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Extension > Garden > Yard and Garden > Flowers > White mold in the flower garden

White mold in the flower garden

Michelle Grabowski, UMN Extension
Originally published Oct. 2007

zinnia-bed

Figure 1. Zinnia bed with several plants killed by white mold.

Michelle Grabowski

Mid to late summer this year, in various gardens across Minnesota, flowering annuals that had been thriving and blooming earlier in the season suddenly wilted and died back completely (Figure 1). A wide range of annuals were affected including zinnia, marigold, sneezeweed (Helenium), nicotiana and petunia. In some of the annuals with multiple branches, one branch might wilt and die while the others remained healthy. Upon closer examination of these failing plants, gardeners noticed that the infected stems were tan to off-white colored in a section close to the base of the plant. The stem above the discolored area would be a normal green color, and the roots below would be a healthy white or beige. Fluffy white cotton-like fungal growth was often seen at the discolored area of the stem especially if there was high humidity at the time.

What was happening? These plants were falling victim to white mold, a plant disease caused by the fungus Sclerotinia sclerotiorum. Including annual flowers, this disease affects over 360 species of plants, most of which are herbaceous (non-woody stems) and have broad leaves. Other susceptible plants include common garden vegetables like tomato, squash, bean and carrot, perennials like chrysanthemum, columbine, delphinium, and peony, and many common garden weeds.

white-cottony-fungal-growth

Figure 2. White cottony fungal growth on an infected zinnia stem.

Michelle Grabowski

hard-black-sclerotia

Figure 3. Hard black sclerotia, and white balls of mycelia preparing to become sclerotia.

Michelle Grabowski

Although white mold appears to kill plants quickly, it typically infects plants in early spring or summer and then develops unnoticed for most of the growing season. Whenever temperatures are cool (around 51 to 68°F) and the soil is wet, the white mold fungus will release spores that can travel on the wind for up to a mile or more. Spores that land on wounded or aging plant tissue, like old petals or leaves, will germinate and start an infection. At first the infection will look like a water soaked spot on the stem. It will then turn tan or off-white in color and continue to grow. Through this part of the infection, the plant will continue to look healthy from above. Eventually however the fungus will rot through the entire stem. When this happens the leaves suddenly wilt and die, much to the unsuspecting gardener's surprise.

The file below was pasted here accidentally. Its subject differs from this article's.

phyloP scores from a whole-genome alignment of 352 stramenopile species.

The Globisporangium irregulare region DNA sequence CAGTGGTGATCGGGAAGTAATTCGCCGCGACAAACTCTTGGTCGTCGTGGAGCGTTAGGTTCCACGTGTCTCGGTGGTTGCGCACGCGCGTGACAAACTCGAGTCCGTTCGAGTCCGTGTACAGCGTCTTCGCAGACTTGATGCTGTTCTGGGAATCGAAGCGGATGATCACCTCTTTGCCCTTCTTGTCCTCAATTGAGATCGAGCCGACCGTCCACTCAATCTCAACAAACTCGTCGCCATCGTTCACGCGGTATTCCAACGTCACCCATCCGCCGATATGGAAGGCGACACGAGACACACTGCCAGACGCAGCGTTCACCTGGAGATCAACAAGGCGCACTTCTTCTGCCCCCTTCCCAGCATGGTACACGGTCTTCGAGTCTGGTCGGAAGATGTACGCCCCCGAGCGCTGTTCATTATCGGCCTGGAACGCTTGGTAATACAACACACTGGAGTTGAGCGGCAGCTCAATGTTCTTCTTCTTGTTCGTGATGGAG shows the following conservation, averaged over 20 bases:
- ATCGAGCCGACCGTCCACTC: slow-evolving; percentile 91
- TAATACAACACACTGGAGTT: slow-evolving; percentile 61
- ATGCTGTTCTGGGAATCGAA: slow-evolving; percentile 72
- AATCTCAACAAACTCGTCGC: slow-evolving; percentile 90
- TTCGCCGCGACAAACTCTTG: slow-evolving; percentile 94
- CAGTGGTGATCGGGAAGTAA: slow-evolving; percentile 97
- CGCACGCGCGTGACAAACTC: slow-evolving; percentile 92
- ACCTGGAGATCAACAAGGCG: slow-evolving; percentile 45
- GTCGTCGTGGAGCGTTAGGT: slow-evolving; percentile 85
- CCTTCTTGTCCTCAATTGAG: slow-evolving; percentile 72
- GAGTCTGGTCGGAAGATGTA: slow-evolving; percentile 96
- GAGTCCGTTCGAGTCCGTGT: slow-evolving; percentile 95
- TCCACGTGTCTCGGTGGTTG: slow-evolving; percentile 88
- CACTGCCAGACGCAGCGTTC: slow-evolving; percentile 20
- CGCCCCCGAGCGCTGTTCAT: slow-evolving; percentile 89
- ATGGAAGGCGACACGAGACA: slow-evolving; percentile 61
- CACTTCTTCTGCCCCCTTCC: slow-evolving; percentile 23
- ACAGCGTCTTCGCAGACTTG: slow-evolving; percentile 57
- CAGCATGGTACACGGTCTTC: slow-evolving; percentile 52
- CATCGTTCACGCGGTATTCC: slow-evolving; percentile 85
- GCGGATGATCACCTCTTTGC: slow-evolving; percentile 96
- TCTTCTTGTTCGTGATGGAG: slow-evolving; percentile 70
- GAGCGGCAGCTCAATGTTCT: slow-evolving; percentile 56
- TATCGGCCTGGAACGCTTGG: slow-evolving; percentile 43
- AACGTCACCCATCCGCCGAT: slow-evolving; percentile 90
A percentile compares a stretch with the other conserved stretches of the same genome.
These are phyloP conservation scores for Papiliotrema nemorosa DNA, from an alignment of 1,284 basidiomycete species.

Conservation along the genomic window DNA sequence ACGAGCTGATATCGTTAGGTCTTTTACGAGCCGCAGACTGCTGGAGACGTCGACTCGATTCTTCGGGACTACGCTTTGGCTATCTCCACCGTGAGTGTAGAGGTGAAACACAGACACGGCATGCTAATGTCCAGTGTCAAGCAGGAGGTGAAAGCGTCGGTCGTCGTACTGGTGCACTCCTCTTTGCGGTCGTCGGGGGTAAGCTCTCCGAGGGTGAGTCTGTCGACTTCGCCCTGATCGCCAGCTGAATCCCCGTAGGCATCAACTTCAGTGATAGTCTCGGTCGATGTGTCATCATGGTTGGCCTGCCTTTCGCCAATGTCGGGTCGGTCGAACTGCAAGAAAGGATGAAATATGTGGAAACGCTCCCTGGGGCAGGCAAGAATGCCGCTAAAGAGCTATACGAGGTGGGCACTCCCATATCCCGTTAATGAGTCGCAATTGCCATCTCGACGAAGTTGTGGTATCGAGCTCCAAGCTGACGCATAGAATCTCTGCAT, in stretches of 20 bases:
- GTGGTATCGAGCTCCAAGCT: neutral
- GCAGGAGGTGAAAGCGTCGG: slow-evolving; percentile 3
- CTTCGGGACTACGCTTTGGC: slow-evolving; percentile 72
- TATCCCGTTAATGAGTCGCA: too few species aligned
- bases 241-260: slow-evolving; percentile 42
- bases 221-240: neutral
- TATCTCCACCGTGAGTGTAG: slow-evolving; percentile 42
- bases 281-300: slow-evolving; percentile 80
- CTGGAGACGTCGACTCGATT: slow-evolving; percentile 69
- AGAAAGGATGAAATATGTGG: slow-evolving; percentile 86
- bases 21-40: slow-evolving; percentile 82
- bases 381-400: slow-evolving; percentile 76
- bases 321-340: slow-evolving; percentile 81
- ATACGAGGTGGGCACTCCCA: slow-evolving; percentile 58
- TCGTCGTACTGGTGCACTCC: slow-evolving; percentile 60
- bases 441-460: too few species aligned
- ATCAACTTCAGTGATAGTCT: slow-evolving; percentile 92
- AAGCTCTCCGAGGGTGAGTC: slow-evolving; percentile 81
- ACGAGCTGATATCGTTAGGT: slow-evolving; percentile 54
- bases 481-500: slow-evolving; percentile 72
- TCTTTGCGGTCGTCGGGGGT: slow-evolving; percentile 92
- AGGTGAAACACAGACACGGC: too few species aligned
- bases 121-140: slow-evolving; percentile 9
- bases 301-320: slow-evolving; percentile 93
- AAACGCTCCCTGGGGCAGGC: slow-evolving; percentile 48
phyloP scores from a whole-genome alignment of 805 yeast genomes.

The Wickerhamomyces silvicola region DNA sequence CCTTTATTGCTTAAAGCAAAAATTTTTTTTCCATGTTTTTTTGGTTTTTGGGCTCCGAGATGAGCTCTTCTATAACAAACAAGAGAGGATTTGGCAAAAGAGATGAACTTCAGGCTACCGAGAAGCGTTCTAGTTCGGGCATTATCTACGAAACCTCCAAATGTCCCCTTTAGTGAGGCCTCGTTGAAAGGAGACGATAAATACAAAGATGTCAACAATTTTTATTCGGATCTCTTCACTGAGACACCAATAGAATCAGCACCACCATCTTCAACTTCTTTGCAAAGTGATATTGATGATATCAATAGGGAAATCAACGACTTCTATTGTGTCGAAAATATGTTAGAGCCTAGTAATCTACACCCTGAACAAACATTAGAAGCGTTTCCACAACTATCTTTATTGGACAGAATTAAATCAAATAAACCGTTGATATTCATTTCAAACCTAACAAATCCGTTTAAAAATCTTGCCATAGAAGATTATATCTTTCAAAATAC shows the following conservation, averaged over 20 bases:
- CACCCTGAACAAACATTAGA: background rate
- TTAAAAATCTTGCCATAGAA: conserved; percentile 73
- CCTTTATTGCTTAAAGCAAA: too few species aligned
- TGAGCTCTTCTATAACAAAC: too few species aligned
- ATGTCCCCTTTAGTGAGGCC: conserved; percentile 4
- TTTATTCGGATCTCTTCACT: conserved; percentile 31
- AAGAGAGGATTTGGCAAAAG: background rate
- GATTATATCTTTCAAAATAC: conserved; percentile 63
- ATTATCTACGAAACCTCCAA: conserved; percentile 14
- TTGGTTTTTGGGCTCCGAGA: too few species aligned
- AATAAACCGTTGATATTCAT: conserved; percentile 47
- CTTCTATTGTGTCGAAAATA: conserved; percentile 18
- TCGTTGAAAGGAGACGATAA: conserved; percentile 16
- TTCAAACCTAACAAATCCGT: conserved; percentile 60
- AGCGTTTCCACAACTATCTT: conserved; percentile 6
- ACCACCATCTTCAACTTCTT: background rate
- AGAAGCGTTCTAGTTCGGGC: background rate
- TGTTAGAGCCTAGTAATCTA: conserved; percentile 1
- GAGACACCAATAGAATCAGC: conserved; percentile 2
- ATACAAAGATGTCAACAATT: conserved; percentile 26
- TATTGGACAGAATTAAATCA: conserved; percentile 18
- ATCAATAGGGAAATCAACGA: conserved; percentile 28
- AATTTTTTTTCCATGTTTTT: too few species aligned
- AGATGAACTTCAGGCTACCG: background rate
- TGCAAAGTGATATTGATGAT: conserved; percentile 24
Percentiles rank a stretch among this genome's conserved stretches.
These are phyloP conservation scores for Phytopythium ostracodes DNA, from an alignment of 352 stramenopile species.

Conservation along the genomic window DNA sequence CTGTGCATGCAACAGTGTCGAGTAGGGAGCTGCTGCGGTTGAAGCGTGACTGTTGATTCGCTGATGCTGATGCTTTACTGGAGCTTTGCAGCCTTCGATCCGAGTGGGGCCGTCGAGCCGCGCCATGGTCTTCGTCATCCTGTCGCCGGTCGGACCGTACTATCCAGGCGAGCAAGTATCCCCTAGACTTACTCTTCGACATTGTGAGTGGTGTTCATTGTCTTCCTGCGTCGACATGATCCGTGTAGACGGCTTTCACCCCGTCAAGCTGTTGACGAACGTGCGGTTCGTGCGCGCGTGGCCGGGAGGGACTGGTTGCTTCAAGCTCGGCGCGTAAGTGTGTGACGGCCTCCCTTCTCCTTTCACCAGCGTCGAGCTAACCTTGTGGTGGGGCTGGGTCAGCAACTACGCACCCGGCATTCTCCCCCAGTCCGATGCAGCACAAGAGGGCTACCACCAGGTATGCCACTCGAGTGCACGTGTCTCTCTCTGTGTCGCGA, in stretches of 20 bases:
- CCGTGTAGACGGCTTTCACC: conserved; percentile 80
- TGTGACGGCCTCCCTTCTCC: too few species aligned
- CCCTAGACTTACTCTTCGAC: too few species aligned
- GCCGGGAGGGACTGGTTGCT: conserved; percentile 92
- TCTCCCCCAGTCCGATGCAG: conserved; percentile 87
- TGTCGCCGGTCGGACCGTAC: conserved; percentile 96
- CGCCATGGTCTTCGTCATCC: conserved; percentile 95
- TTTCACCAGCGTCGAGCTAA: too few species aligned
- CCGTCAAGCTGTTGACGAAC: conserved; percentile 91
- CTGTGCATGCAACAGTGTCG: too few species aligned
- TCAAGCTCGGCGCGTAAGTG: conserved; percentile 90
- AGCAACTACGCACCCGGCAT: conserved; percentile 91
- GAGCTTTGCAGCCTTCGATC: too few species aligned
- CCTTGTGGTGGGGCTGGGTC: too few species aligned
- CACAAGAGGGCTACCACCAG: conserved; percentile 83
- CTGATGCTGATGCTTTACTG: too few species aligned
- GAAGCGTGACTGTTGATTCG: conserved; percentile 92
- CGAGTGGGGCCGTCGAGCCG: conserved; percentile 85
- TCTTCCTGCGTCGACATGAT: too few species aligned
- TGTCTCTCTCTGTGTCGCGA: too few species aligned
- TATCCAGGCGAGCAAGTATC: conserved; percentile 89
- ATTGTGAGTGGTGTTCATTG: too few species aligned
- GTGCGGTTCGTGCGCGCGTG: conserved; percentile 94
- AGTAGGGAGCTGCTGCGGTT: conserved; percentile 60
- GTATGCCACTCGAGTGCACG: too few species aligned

The best way to recognize white mold is to look for a tan to off-white section at the base of the plant that has cottony white fungal growth on it when humidity is high (Figure 2). In older infections, hard black sclerotia (fungal resting structures), about the size and color of a broken-off pencil tip can be seen either clinging to the outside of the infected stem, or embedded inside the dead stem. Small white balls of fluff may be seen in the same area. These are sclerotia just beginning to form (Figure 3).

Sclerotia are the form in which the white mold fungus survives Minnesota's harsh winter. New infections start the following season from spores produced by these sclerotia. It is therefore very important to remove all plants infected with white mold, taking care not to knock off any sclerotia in the process. These plants should not be composted, but destroyed through burning or placing them in the trash. It is very difficult to get rid of all of the sclerotia once the disease has started and cultural control practices should be used in the spring to reduce the number of infections the following year.

Although there is no one control strategy available to gardeners to completely rid the garden of white mold, using several cultural control practices can help reduce the number of plants affected. The white mold fungus needs moisture on the plant tissue to start an infection, so any practice that reduces humidity and helps plants dry off quickly will help. Mulch the garden with organic mulch like woodchips or bark. Use drip irrigation or soaker hose instead of overhead watering systems. Space plants apart from one another so air moves between them and dries them quickly. Chose plants with an upright and open form because they will dry more quickly than plants that lie along the ground or grow in dense clumps.

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